Designed by furniture design graduate student Charles Heydinger, the clocks are made right here at the Savannah College of Art and Design using a stretchy, rubber-like material called “Dragon Skin,” which can be poured into any shape and dyed any color. (Hence the clocks’ fabulous silhouette and too-cool colorways.)

    We’re very proud of the clocks and very proud of Charles. (Thanks, Chuck!)

    Working Class Studio is a product development venture of the Savannah College of Art and Design that cultivates and promotes the work of talented SCAD student, alumni, and faculty artists. Each academic quarter, students from various programs of study work collaboratively with intern directors to design and create products that are sold in the marketplace.

    An innovative concept for an educational institution, Working Class Studio marries function with fine art to deliver a well-curated, ever-expanding mix of original stationery and home décor lines sold in retail stores across the United States and internationally.

    Please let me know if you have any questions about the clocks or our program. I am here all day.

  • Chuck
    Chuck
    11/12/2009 12:25 PM

    Hello! This is Chuck, the designer of the stretchy clock. I first want to thank Jonathan for his kind words and all of the support from him, Julia, and all at Working Class Studio. And also thanks to the Daily Grommet for their interest in my product. I'll be available for a bit to take any comments and questions if anyone would like. Chuck Heydinger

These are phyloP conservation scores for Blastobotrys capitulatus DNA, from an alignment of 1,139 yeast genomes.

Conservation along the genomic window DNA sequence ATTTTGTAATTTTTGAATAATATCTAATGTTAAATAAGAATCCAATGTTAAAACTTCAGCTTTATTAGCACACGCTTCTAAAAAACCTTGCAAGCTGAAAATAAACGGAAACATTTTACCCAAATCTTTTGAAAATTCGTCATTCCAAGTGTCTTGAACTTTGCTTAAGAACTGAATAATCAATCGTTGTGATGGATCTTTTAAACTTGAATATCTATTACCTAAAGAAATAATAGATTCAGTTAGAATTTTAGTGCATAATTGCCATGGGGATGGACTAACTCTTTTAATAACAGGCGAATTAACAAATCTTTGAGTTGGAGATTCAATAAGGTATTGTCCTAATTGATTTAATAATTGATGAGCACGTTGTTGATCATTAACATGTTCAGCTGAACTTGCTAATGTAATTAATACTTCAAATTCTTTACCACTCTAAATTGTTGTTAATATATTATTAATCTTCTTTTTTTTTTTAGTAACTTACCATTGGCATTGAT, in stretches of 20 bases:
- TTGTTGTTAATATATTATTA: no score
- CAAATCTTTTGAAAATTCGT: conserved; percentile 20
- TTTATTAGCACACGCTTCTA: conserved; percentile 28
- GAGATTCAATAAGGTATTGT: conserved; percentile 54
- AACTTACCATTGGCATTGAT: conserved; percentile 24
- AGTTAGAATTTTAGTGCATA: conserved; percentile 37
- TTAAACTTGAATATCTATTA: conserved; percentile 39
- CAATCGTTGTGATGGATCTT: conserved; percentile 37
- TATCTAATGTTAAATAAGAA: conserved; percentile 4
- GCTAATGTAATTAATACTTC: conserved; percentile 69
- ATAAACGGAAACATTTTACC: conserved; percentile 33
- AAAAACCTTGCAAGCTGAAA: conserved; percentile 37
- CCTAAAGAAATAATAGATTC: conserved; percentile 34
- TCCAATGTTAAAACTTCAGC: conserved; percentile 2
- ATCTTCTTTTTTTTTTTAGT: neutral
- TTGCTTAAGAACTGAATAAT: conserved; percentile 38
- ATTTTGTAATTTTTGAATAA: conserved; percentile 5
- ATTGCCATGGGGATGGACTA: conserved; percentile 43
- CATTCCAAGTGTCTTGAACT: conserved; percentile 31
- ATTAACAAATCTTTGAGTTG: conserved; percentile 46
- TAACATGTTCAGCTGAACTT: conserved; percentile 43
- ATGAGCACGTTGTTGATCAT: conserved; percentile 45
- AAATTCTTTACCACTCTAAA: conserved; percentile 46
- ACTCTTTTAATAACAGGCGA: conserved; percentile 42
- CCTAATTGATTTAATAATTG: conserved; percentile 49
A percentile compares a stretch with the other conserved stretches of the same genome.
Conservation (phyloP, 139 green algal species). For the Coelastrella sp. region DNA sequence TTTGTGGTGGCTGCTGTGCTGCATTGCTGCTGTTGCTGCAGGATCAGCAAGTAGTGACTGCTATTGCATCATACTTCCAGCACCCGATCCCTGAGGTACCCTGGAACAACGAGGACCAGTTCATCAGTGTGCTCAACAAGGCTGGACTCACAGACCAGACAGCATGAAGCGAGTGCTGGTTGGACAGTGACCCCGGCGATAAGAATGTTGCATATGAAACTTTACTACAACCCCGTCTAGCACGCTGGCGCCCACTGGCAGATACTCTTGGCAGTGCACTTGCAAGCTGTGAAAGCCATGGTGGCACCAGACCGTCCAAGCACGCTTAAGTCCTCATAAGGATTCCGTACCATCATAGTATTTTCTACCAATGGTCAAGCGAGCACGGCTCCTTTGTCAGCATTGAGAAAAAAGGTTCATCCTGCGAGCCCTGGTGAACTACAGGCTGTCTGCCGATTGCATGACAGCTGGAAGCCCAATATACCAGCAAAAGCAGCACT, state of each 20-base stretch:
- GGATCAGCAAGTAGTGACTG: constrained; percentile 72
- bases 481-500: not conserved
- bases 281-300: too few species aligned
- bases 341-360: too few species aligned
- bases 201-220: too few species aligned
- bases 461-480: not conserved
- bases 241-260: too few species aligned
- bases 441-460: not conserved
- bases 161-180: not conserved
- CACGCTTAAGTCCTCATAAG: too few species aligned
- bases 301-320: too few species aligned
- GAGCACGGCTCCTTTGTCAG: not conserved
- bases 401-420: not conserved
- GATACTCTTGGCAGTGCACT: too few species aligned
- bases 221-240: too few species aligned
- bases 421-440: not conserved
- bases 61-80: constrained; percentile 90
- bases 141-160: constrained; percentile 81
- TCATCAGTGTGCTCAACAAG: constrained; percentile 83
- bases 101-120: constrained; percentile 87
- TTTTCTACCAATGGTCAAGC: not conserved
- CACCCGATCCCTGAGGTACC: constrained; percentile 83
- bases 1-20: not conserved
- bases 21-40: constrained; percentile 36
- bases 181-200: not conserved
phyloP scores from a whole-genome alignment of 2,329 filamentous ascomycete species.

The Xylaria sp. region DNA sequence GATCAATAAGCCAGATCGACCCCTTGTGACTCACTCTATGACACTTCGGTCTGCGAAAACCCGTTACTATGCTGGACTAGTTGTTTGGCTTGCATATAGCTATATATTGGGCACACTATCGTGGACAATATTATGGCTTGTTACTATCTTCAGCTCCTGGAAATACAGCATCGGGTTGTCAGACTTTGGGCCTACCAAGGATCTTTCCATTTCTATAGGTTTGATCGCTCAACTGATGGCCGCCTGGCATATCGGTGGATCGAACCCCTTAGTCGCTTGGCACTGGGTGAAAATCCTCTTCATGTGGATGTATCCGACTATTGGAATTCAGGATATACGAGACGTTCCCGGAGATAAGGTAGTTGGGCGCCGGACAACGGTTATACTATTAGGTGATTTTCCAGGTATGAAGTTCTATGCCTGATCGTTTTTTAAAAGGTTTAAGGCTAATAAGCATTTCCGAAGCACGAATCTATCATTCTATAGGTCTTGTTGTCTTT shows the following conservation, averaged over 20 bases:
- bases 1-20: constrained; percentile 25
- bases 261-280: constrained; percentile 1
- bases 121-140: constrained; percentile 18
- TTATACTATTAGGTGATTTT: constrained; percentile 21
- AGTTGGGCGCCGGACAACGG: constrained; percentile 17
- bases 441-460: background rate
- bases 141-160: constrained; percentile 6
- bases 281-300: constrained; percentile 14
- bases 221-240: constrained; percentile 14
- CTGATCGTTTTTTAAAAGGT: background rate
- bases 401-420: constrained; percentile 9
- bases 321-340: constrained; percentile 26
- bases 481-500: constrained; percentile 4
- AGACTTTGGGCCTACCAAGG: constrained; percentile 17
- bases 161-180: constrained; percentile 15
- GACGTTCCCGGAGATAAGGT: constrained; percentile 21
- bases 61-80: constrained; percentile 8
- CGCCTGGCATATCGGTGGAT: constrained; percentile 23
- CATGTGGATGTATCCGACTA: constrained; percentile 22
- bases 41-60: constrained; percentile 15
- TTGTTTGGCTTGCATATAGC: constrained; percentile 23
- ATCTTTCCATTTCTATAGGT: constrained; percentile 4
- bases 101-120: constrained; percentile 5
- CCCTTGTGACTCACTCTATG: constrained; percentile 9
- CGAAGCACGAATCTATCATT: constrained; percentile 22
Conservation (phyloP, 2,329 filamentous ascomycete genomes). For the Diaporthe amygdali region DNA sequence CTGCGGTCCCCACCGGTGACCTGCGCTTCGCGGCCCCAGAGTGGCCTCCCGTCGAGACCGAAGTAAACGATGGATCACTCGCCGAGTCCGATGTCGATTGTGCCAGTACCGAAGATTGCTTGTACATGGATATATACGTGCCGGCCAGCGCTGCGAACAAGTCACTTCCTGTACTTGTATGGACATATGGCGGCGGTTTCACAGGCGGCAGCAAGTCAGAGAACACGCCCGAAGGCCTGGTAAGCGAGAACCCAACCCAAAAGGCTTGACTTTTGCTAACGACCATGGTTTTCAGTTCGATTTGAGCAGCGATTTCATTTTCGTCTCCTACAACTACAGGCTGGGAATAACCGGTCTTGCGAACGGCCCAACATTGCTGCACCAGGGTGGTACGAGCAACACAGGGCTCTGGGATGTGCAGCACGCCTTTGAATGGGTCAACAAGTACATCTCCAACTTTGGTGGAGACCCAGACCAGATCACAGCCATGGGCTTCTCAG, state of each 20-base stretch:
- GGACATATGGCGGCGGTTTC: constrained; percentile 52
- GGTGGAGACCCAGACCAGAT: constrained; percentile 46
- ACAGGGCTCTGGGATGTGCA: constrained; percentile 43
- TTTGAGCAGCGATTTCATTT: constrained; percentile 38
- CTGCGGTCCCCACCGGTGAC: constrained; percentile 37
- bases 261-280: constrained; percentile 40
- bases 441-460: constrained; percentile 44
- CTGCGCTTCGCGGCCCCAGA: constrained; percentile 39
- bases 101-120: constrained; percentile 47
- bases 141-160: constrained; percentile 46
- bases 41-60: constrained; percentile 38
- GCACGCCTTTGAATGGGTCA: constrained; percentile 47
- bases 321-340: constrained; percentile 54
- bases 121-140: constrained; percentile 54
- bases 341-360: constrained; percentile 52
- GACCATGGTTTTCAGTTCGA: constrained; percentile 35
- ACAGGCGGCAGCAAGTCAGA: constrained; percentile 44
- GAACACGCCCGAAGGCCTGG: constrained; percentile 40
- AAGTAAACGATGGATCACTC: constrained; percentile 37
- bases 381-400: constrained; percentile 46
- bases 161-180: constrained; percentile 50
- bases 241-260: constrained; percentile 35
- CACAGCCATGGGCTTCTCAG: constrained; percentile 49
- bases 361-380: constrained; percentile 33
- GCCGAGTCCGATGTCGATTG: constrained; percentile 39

• Kate
    Kate
    11/12/2009 12:29 PM

    I loved watching the video, very interesting! Chuck, you have your own lab for making these. Did you choose to work in silicone and then find a college that had a lab, or did you start dabbling in silicone because the college had that available?

  • Desmond
    Desmond
    11/12/2009 12:40 PM

    I LOVE the "9 to 5" bit. (Actually took me a minute -- or 2, I admit!! -- to catch on to the fact that the 'to' in "9 to 5" is represented by the digit '2'. Really cool. I'm thinking we need to start a box of stuff to send our high school senior off to college with and this may be the first thing to go into that box (as a Christmas present, that is!) I'd never heard of SCAD until recently and everything I'm hearing is positive (like this program.)

  • Chuck
    Chuck
    11/12/2009 12:58 PM

    Thanks Kate,

    This was a project that came about while I was going to school here and I'm rather new to product design. My main interest is furniture design where I focus on progressive contemporary design. I don't adhere to any one medium and working with silicone and plastics in general is a recent skill I picked up.

    And thanks to DJP. You're right, these make great gifts and should certainly qualify as unique.

  • Katherine
    Katherine – Grommet Team
    11/12/2009 2:20 PM

    @DJP - it took me awhile to catch on to that 9 2 5 connection too - which makes it all the more clever when you do catch it. Chuck - was there an inspiration for that?

    If you didn't have time to watch the video there was an 'I get it' moment for me and that was when Chuck mentioned his inspiration for the clock being the famous droopy clock painting by Dali.